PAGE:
UK construction order growth at six-year high - PMI
UK construction order books rose at the fastest pace for more than six years in November as more houses were built, a survey showed.
The IHS Markit/CIPS purchasing managers' index rose to 54.7 from 53.1 in October with a score of 50 indicating no change. November's reading beat the average analysts' estimate of 52.
Housebuilding was the strongest part of the industry in November with a reading of 59.2. Civil engineering returned to growth with a score of 52.3 and commercial work had its lowest score for six months at 51.9.
New business grew at its fastest pace since October 2014, reflecting a revival in tender opportunities and increased confidence, IHS Markit said. Purchasing growth also rose to a six-year high.
Tim Moore, IHS Markit's economics director, said: "UK construction output stayed on a recovery path in November and there were signs that the main growth driver has transitioned from catch-up work to new projects. Construction firms report[ed] a boost from rising client confidence and the release of budgets that had been held back earlier in the pandemic."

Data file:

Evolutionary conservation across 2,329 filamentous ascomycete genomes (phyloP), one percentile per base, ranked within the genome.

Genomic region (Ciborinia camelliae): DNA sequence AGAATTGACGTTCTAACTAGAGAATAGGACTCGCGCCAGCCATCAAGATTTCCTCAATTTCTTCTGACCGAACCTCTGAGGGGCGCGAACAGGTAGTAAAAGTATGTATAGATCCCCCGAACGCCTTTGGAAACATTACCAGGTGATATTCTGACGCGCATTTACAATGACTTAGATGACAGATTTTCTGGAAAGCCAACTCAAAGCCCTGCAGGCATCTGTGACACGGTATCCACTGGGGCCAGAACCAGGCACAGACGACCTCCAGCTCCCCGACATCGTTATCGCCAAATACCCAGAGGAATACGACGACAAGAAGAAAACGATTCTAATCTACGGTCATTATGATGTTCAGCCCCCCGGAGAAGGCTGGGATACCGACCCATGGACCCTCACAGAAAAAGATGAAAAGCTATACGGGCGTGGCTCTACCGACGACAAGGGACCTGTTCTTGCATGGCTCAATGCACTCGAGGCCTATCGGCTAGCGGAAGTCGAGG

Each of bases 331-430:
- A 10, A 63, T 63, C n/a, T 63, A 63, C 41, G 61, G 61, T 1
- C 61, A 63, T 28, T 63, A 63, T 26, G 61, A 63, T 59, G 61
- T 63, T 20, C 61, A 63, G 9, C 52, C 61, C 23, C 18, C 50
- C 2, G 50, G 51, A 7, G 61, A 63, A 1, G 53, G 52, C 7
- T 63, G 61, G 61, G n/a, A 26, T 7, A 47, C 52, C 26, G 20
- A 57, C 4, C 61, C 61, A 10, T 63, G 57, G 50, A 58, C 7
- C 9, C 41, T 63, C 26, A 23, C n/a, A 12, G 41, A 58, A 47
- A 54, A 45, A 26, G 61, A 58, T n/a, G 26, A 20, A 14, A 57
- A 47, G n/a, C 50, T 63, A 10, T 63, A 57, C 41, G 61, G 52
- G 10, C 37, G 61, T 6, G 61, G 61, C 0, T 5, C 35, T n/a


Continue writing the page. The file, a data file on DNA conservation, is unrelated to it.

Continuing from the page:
Rising demand placed strain on supply chains with respondents reporting transport delays and shortages of stock. Prices of timber and other material rose sharply.
Some businesses reported job cuts despite the increase in demand but the overall fall in headcount for the industry was the lowest since before Covid-19 hit the UK.
Samuel Tombs, a UK specialist at Pantheon Macroeconomics, said continuing job cuts "suggest that construction firms are not preparing for a swift return to pre-Covid levels of activity".
Tombs added: "The recent rise in mortgage rates casts a cloud over the outlook for housebuilding beyond the next couple of months, as highly leveraged first-time buyers disproportionately buy new-build properties. Working-from-home likely will be more commonplace after Covid-19 has been brought under control than it was last year, undermining demand for office space. Accordingly, we doubt that construction output will match its pre-Covid peak until 2022."